My first search results came back with black death and locusts. That’s probably not what most tourists find when they Google their destination, but then I suppose most people don’t normally research the health problems or infrastructure of a country before swimming in their pools and drinking their piña coladas. The Black Death killed an estimated 25 million people in Europe during the Middle Ages. It’s now commonly believed to be something that ceases to exist; unless you are reading an old history book. But, my friends, it’s alive and well in Madagascar. In 2012, 60 people died of it! The locusts plagues are also something you may not consider when planning a holiday to Madagascar. These ugly little things are only really thought of in conjunction with domesticated reptiles or Bible stories. According to ABC news the locust plague in the capital of Madagascar was just like scenes out of Egypt. This plague devastated crops and was reported to have “threatened the livelihoods of 13 million people” (FAO in emergencies). The Guardian reports the swarm started in April of 2012 and that the country have recently called on the UN for help as they are unable to stop what was penned as a “locust war”.

As you can see, Madagascar does not quite meet the reality of what the Pixar movie has created. My brother has long critised it for its poor depictions of animals and misinformation giving for children, but I’m starting to think he might just have a point. Madagascar is not what it seems. Whilst I’m a fan of animals talking, cracking jokes and singing I’m also aware that the world (including myself) may just have the wrong idea about Madagascar. Our Managing Director says it’s the most overrated country in Africa and although I have never even been, I’m starting to see the truth in that statement.

The World Bank has estimated that 92% of Malagasy (people that come from Madagascar) live on less than $2 per day and WHO state that only 60%- 70% have access to health care. Madagascar is also a source country for human trafficking and known in certain circles for its child sex tourism. One kids charity stated that 27% of the children are considered to be in “harmful work”(Bel Avenir).
Turns out not everyone is interested in the countries beautiful scenery, exquisite wildlife and it’s abundance of unique flora.

In 2009 there was a political coup and much of the foreign aid, which was reported to have been between 40-70% of the entire country’s budget depending on what you read, ceased. In 2011 this country was reported to be the most under-aided country in the world (OECD). That’s quite a statement.

Madagascar is the 155th wealthiest/ most developed country out of 187 countries (HDI, MPI)

Benin is 165th

Republic Of Congo is 140th

The United Kingdom is 14th

The United States of America is 5th

The more I look, the more I see that Madagascar is not just the rich, luxurious or lavish holiday spot that I first presumed.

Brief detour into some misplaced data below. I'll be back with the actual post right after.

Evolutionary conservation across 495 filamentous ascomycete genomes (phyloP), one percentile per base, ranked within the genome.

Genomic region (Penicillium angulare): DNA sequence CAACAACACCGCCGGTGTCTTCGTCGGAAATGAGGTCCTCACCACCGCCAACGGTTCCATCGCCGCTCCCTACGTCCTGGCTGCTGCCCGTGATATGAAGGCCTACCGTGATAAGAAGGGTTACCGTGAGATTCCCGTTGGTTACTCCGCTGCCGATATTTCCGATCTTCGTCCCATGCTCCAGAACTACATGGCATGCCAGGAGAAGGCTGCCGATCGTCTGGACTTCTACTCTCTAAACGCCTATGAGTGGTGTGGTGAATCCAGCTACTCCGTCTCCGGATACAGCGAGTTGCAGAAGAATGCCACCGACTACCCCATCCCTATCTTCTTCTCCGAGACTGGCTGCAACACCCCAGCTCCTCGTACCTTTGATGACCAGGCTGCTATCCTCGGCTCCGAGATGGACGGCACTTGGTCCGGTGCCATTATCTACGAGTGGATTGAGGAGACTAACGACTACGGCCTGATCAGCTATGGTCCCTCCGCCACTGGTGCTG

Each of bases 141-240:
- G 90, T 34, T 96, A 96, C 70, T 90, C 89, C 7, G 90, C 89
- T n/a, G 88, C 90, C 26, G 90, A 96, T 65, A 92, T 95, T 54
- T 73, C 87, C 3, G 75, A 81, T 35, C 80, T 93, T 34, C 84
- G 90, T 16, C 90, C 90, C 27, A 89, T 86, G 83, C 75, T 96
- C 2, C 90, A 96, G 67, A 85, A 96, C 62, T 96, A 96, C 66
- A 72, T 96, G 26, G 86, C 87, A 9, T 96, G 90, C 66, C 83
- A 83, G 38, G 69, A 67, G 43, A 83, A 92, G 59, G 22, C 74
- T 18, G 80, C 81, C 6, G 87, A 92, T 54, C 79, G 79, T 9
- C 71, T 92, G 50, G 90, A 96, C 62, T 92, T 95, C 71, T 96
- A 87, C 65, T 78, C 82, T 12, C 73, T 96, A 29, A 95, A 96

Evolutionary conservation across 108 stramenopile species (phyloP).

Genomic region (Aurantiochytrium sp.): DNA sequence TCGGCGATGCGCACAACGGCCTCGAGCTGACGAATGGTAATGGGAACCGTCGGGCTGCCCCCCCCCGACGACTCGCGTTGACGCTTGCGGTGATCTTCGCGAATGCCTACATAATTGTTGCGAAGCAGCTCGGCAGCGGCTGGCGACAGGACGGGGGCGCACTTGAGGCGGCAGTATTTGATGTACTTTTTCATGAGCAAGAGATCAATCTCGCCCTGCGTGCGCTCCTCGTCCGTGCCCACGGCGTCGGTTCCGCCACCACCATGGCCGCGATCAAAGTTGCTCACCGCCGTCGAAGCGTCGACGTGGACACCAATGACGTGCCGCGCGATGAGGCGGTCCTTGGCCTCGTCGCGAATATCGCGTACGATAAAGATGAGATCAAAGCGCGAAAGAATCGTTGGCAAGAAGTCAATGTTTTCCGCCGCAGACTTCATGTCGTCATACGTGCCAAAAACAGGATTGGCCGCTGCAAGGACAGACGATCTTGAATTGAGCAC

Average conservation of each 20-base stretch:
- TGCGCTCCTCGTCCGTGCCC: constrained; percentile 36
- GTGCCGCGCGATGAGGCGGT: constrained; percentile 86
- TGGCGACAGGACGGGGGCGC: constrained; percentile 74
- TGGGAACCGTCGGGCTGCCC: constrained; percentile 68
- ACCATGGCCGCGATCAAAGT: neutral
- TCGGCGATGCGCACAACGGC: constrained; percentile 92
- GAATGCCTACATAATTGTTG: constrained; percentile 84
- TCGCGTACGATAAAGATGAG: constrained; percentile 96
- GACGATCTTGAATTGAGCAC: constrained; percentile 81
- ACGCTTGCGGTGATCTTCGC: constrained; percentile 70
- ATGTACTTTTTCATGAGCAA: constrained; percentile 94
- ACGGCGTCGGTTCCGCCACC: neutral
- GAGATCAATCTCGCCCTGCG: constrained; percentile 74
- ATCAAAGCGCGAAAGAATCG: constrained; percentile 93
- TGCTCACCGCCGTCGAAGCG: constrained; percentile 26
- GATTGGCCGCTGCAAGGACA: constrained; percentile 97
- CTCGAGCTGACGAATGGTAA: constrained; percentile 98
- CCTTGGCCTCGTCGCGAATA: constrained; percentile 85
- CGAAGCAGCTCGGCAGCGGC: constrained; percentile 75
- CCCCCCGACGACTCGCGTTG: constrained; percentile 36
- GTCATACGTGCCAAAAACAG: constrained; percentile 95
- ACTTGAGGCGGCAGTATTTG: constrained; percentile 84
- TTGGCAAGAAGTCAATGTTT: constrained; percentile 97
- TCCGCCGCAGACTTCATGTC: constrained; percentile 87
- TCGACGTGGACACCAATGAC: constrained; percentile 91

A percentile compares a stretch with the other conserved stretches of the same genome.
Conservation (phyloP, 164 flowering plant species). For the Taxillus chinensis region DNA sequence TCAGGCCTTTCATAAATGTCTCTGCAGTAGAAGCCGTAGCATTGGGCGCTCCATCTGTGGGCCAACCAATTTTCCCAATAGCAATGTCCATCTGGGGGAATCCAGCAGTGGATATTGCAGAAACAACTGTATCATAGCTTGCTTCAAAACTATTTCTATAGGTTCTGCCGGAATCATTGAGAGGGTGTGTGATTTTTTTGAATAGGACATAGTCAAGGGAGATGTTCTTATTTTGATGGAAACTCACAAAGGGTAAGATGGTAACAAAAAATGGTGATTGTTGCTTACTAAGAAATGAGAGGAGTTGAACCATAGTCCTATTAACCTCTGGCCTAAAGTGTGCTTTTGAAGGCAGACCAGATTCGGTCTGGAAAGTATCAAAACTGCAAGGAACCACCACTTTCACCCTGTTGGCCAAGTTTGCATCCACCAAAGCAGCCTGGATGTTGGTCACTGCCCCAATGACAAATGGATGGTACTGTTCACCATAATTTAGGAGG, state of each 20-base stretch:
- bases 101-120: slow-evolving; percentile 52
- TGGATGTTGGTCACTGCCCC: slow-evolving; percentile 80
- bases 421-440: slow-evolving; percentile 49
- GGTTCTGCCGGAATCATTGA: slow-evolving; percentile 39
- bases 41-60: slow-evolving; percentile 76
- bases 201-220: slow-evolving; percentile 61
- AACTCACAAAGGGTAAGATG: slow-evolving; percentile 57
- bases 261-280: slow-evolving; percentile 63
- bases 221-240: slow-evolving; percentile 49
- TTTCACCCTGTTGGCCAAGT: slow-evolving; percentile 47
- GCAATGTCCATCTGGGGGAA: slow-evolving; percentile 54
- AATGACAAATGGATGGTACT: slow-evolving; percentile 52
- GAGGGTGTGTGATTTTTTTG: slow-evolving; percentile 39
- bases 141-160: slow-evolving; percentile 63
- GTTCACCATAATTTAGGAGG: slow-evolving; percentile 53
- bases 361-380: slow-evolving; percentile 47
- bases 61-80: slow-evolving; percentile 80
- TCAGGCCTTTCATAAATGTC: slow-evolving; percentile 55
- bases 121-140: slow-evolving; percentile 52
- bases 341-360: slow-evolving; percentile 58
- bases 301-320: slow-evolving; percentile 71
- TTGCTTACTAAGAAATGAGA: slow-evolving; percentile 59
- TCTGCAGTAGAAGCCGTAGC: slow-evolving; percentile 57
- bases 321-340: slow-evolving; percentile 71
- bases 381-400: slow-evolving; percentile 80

It’s somewhere that has a massive need,
somewhere that’s in the depths of poverty and needs hope and healing,
somewhere that needs a big ol’ ship full of love to drop by.

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Feature picture taken from UN agriculture site, other picture from the world wide web – I normally take my own but seeing as I’m not in Madagascar that will have to wait until October. 

Again the stuff I write about does not reflect Mercy Ships as an organisation. These are my thoughts. 

Long Fa

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This Ship came in one week ago and as I walk or cycle past it each day I’m reminded of how long our journey is. Where are we going? Long Far!DSC_0086
Saying goodbye to the ship yard that has been our home for 13 weeks and one day. DSC_0064
The ship is busy preparing to leave
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A once considered ugly neighbourhood, now appears almost romantic and colourful. DSC_0050
But if I had to stay here one more day I’m sure that all the romanticism about Astican would be dead
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Friends on a last outing before our midday curfew
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The shipyard
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Last trip to the market
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Ships in dry dock starting out on the long journey we have just finished
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Our home from a better angle
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So we are on the high seas once again. Its a nice gentle sail so far. We left around 1600 on Saturday and plan to reach South Africa in a little over two weeks. Whilst there we will be refuelling and spending some time with our South African Mercy Ships colleagues before leaving for our mysterious field service destination (more to come…)

FotoStory: At Sea.

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The most important pencil sharpener on the whole ship

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The chart desk where we can work out where exactly we are… useful.

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Pretty sure this has a function other than a nice back rest…..

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Ropes

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Our bridge tour guide

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Chats on the bow at sunset

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Relaxing

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Family fun

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Reflections

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Bowie B

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Coffee on the bow

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The Africa Mercy and the moon

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Pirates!!!

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Crew Mates

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Worship on the bow

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Lots of nice sunsets

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Memorising colours

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And some real show offs!

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A radar picture for pops. This is what a radar in the 21st century looks like 🙂 DSC_0123